These computer conversions of board games have been around for ages now, though we still can't really see the point. If you've got loads of friends wouldn't the original incarnation be more fun? And if you haven't, why not play something originally designed for one player?
Anyway, Cluedo, Scrabble and Monopoly are normally £9.99 apiece, but now you can get the complete set for the price of two. Barg or what? But hold on! Scrabble used to be included in the freebie set of games that came with the Speccy, so a lot of you will have got it already. That rather ruins the party! Still, here's a backward glance at the relative merits of each game.
Monopoly undoubtedly ranks as a classic. It's still the world's biggest selling board game and probably the greatest cause of domestic violence this side of Trivial Pursuit. As a computer simulation it's a case of spot the difference as amateur tycoons drift in and out of jail amidst the clamour to buy up London streets. There's the added pleasure of the one-player game which enables you to carry on buying up everything in sight long after everyone else has had enough, but its a shame you don't get the feel of that huge wad in your hands and the verbal abuse that should accompany even the smallest rent transaction. A faithful reproduction it maybe, but nothing quite beats squatting on the living room floor and throwing hotels at your granny.
Cluedo is another Waddingtons original and brought to the small screen more or less intact, with you playing a detective amid the confusion of an apparently motiveless murder. So who did the dastardly deed? The answer should become apparent as you move from room to room pointing the finger of accusation at the likes of the rather voluptuous Miss Scarlet. Graphically it's good, and in fact the pace of play is, if anything faster than the original which may help its appeal to those of you who aren't already keen Cluedo fans.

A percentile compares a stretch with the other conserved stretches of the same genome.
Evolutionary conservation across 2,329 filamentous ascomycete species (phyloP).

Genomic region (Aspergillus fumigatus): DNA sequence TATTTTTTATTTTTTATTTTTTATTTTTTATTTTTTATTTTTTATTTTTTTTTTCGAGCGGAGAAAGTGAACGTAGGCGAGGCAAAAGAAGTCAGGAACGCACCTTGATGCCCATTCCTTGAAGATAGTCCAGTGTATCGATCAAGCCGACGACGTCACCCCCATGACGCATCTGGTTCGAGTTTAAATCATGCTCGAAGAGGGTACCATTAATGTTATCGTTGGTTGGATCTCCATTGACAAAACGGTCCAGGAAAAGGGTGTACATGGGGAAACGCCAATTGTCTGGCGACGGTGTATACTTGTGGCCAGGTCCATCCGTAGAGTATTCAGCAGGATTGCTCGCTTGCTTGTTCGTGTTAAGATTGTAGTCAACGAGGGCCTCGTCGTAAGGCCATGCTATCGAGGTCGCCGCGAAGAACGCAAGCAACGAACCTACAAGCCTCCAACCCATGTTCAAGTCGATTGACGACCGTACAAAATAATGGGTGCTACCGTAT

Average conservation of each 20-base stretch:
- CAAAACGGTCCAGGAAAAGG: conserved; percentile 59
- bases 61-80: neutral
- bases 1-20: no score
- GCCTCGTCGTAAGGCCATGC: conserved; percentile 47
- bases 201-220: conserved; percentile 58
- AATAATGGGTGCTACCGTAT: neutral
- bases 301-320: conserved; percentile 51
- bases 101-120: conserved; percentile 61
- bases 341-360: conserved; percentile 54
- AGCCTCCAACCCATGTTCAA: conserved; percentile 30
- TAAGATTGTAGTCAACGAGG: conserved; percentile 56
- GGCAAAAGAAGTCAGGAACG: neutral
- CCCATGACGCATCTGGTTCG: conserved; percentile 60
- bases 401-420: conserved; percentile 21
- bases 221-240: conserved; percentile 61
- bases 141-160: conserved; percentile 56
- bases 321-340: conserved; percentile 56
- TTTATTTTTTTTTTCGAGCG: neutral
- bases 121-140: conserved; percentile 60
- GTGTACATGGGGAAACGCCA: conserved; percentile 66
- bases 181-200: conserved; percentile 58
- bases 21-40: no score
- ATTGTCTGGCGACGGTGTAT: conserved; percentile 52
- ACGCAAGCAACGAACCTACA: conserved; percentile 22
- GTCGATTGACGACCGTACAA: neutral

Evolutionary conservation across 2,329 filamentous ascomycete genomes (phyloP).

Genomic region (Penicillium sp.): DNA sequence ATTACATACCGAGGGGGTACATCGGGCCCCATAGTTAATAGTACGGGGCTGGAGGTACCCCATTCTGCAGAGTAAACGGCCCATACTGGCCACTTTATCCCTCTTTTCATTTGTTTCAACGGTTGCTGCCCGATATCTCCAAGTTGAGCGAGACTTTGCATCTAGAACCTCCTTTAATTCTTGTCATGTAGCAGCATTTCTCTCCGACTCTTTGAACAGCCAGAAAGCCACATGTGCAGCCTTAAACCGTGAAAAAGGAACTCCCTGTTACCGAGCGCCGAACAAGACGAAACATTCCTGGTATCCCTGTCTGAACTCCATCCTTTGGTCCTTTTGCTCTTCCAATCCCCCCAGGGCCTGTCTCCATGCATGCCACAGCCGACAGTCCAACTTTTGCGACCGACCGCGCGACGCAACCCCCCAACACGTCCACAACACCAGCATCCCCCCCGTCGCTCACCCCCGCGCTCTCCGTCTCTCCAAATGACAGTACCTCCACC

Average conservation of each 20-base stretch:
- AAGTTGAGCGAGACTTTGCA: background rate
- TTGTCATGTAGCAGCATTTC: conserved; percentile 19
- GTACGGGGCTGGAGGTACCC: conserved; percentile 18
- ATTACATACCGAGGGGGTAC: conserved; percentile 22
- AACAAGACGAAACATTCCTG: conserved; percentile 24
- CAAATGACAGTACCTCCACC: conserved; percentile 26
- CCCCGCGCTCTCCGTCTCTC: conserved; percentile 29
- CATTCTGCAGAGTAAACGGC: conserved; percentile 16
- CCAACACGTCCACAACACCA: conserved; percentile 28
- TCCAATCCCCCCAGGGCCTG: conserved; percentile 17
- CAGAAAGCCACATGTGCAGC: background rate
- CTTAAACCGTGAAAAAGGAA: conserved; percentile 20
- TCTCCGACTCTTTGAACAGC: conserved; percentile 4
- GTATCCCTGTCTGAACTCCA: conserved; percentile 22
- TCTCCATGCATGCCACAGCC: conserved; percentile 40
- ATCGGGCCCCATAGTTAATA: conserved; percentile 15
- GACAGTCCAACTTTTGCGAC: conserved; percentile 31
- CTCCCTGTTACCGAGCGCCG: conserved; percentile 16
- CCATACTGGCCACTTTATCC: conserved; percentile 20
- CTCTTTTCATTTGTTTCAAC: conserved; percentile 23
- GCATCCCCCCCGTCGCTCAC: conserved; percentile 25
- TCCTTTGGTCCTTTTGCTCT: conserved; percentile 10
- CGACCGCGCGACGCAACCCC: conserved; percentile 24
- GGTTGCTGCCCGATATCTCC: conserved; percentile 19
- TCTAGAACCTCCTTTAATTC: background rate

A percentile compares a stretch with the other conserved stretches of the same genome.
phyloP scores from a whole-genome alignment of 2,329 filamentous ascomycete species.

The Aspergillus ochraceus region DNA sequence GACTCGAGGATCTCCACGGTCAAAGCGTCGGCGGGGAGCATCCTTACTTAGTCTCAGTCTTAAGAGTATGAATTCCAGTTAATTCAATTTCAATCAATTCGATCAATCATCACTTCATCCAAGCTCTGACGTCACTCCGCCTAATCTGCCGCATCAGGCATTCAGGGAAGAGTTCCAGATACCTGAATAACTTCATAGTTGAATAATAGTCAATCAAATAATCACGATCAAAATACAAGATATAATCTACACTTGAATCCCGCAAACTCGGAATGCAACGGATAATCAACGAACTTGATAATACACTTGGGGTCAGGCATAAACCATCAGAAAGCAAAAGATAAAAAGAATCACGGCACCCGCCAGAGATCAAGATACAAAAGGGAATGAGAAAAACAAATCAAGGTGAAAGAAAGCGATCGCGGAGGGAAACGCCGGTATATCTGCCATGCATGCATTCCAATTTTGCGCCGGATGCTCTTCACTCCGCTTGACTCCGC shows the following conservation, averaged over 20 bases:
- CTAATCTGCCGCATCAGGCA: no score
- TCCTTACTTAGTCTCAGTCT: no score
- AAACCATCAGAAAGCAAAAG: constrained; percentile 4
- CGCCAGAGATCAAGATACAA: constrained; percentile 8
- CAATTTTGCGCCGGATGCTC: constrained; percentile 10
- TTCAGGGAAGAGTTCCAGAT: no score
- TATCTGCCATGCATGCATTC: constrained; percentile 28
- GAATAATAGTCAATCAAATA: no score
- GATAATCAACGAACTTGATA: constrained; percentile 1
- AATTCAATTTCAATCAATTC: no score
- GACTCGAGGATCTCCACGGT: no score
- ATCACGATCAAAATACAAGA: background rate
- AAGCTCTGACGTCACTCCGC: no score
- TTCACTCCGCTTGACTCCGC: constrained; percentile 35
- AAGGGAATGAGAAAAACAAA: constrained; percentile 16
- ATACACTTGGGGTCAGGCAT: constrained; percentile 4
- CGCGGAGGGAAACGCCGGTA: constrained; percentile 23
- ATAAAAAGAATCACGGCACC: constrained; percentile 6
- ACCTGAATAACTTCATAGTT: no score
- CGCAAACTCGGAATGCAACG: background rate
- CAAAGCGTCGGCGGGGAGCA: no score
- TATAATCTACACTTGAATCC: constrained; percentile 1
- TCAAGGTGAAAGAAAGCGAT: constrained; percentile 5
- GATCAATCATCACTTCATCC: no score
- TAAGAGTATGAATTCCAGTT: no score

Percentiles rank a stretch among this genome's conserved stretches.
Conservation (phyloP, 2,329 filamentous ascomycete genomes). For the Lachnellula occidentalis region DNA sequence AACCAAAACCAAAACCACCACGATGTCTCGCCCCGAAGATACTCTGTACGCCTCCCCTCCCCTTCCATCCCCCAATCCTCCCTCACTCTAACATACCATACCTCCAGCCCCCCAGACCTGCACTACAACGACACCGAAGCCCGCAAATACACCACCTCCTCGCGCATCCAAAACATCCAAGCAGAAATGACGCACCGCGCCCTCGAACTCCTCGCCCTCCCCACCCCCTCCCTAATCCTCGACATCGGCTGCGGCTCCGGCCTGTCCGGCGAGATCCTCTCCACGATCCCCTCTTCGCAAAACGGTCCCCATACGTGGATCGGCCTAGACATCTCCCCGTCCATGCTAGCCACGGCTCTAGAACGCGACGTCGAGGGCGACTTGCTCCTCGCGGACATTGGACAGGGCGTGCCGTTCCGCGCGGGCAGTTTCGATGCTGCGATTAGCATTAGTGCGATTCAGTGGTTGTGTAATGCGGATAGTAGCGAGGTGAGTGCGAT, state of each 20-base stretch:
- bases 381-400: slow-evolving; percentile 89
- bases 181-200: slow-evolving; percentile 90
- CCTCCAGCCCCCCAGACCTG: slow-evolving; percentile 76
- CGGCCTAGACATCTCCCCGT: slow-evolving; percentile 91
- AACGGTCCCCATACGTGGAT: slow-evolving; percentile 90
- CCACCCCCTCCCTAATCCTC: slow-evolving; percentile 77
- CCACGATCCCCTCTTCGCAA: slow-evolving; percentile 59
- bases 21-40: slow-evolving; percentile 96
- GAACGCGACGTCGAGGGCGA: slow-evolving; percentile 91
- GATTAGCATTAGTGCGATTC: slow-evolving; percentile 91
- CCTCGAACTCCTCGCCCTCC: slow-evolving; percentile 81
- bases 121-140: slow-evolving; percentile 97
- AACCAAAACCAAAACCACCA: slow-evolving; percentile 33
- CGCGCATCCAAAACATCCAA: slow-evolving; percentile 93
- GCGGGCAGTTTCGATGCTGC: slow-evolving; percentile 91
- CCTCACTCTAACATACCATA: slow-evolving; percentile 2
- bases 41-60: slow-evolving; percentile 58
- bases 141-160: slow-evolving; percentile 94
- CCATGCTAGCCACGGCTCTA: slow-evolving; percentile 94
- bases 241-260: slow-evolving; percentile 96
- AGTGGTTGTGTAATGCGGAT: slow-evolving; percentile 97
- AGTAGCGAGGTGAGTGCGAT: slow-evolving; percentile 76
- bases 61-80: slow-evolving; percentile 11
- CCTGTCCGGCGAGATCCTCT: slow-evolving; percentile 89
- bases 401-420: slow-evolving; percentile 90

The game which has everyone secretly reaching for their dictionaries in search of the most ridiculous adjectives possible, Scrabble retains its almost total lack of visual appeal in the computer version. There's a choice of a one to four player games, though the latter seems a bit pointless as your letter rack is displayed on the screen in full view of your opponents. No problem when you take on the computer alone (of course), though it gets a bit frustrating when your go seems to take at least 20 times longer than your rather-too-clever electronic adversary.
All in all some competent replicas of very popular games, though there's not much new on offer save the option of playing alone.
Not good value, but if you like computer versions of board games, and you haven't got one or two of these already, it could be worth a look.